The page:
Bears and Bairds
Paul finds himself at the American Highland games, surrounded by Bairds, bears and rattlesnakes.
The following recounts a trip across 'the pond’ in the mid-nineties to the American Highland Games.
“Let me get this straight”, I said.” When you said we were going to a Highland Games, I assumed you meant going to Braemar across the border. You’re talking about AMERICA?!”
I had left Border television in the nineties to set up my own company. At the same time, my dear friend Fiona Armstrong and I had set up a company to make videos about the Scottish clans to sell to the Americas. Ever since Mel Gibson had cried freedom in the film Braveheart American interest in their Scottish heritage had boomed.
As we were based in the English and Scottish borders, we were in a perfect location to make programmes based on local clans. Fiona herself was the chairman of the Armstrong clan (as it didn’t have its own clan chief) and she was the driving force behind the whole endeavour. I provided the pictures and was the director.
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The first man on the moon, Neil Armstrong, had once visited the area to trace his roots, so we could even boast that the Armstrong clan had gone where no man had gone before.
Fiona was not joking about America though. The biggest Highland games outside Scotland was held in North Carolina at Grandfather Mountain, and she had managed to get an invitation for us to attend with our crew.
So off we set, me Fiona and our crew of three, for the deep south of America. Nothing could prepared us for what we found. The country was vast. We landed at Raleigh Durham airport and picked up our hire cars. We’d selected Raleigh Durham because on a map it didn’t look too far, how wrong we were.
The old timer handing out the rental keys said to me in a deep southern accent “where are you going, son?” Banner Elk, I replied. “Should’ve gone to Charlston, son, Banner Elks a mite far from here (as he chuckled). Yes, we’d picked an airport 200 miles from the games, the crew were seriously unimpressed.
The journey was long, but for us, the sight of thick forest mile after mile was incredible. We arrived in Banner Elk as darkness fell. Although our accommodation was organised, it took some time to find our contact, who proceeded to lead us deep into the forest.
I had assumed that we would all be in a motel, not so. As we pulled up to a lonely cabin, I could feel the crew’s unease click up a notch. As we approached the front door large gouges could be seen scored across the surface. “What are these “said the cameraman, “bars” said our guide, puzzled I said “you mean made by steel bars?” “Nope black bars, best keep your door closed” he said with a grin. I had, in fact, misunderstood his accent, and found out that “bars” was actually “bears” and North Carolina was home to the largest on the planet! Only the promise of setting up a large well-equipped whiskey bar inside the cabin placated the crew. So, there we were, Fiona, me, a cameraman, an electrician and sound recordist all locked in a cabin in the back woods of North Carolina. Sounds like the set up to a bad joke…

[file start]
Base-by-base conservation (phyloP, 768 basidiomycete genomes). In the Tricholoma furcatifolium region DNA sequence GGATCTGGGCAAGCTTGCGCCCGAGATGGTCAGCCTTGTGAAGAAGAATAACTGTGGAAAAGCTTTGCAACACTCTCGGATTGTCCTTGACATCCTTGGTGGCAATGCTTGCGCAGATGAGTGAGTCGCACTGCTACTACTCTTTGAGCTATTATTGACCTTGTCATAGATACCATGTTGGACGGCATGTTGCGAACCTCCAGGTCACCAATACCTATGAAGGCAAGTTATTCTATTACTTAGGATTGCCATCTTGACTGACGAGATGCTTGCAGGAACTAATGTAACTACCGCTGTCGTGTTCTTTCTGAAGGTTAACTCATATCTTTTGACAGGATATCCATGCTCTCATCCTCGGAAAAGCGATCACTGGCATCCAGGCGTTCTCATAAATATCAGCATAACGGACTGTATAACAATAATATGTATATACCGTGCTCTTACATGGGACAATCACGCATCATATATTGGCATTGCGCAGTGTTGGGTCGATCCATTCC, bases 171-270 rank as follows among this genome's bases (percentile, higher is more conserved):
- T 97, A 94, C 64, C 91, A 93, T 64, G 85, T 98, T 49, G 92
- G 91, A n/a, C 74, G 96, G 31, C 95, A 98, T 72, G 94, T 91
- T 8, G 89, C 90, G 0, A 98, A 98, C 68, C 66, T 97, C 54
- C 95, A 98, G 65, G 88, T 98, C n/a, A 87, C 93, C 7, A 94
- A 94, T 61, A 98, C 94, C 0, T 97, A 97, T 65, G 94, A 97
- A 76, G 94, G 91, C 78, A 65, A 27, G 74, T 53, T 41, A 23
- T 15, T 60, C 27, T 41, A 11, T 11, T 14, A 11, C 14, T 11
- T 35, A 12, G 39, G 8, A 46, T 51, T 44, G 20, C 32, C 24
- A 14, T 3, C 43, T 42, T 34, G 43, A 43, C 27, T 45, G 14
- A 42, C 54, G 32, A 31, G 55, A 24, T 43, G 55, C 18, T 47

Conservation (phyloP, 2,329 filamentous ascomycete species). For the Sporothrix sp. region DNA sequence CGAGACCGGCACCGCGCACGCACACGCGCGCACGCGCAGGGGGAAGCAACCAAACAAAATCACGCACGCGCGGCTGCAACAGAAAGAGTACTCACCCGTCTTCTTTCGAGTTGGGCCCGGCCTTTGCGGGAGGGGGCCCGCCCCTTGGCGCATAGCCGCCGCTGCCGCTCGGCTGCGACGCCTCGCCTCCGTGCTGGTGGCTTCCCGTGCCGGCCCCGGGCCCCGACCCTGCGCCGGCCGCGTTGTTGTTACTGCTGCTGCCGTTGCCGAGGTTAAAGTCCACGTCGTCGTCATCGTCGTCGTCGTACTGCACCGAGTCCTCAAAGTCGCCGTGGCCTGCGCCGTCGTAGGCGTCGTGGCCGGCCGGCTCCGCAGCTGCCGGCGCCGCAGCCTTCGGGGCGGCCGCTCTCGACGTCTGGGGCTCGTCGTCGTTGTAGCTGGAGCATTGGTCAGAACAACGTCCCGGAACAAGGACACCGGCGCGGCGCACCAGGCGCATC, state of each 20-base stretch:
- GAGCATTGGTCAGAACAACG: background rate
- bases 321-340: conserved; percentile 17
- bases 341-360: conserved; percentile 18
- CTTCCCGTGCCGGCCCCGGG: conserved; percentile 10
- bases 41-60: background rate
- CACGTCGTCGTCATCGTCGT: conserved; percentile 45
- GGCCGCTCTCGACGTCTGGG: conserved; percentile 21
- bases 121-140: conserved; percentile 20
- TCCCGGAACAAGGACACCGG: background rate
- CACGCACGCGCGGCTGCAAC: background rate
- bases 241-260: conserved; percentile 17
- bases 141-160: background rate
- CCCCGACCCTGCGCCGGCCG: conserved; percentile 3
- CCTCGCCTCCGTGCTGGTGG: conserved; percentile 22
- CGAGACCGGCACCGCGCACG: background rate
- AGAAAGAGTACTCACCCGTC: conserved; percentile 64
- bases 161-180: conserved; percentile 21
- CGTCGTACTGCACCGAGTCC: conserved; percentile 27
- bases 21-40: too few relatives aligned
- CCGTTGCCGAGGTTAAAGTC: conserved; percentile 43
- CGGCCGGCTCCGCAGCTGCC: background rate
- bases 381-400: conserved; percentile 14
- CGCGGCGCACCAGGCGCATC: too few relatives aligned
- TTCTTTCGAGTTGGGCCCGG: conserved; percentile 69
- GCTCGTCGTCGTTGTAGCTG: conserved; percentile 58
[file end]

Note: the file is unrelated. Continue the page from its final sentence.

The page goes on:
We needn’t have worried however about our welcome. The organisers were amazing and we could not believe how many people from Scotland settled in this area. I met more Baird’s in Banner Elk than my whole time at home.
As I was born in Scotland, and my middle name was McDonald, I had three kilts of my own and had taken the decision to wear them from the minute I stepped off the plane in Raleigh Durham. (For those not sure as to what a kilt is, it’s a form of Scottish dress where large amounts of material are gathered together to form a skirt worn with a bag at the front called a sporran.) Fiona and the crew were dubious about how it would go down (to be honest, I wasn’t too sure either) but this was one of the best decisions I ever made. I was a star! Everywhere I went people knew my name. Have you heard, they said, “of the crazy film guy in a kilt?”. Every morning I went to the games everyone had to show a pass except me. “Good morning Mr Baird, how do we find you today, sir? delivered in a great southern accent “Mighty fine” I would say “thank you for asking, sir” I think I thought I was in a movie.
The programme we made was everything we wished for and time after time we were surprised how welcoming everyone was. The only slight problem was the day Scottie, our cameraman, said to me he wanted to climb higher above the games arena to get a big wide shot. I persuaded one of the gatekeepers to show us a path.
The three of us started climbing through the woods when Scottie grabbed my arm and said “What’s that noise, it sounds like a babies rattle?” Asking our guide, yet again with that understated drawl we were now used to, “Oh that’s a “rattler”, (rattlesnake). “Now, you don’t need to worry boys, he has that noise to warn you when he’s annoyed, now the Cottonmouth, he’s really dangerous snake cause you never hear him till it’s too late.” Scottie, to his credit, insisted on going to the top to get the shot but we certainly looked where we were going!
The photograph at the top is me with Scottie and Alan both good friends and great crew. And the tee shirt I’m wearing (and still have)? It was given to me by a native American Sioux Indian in full ceremonial dress who proudly told me his name was Scott and his ancestors came from the Scottish Borders. I loved my job!
Hopeful Traveller is a weekly newsletter and archive of stories about broadcasting in the 1970s and 80s. It is written by former-newsreader and programme maker Paul Baird. For new stories each week, subscribe.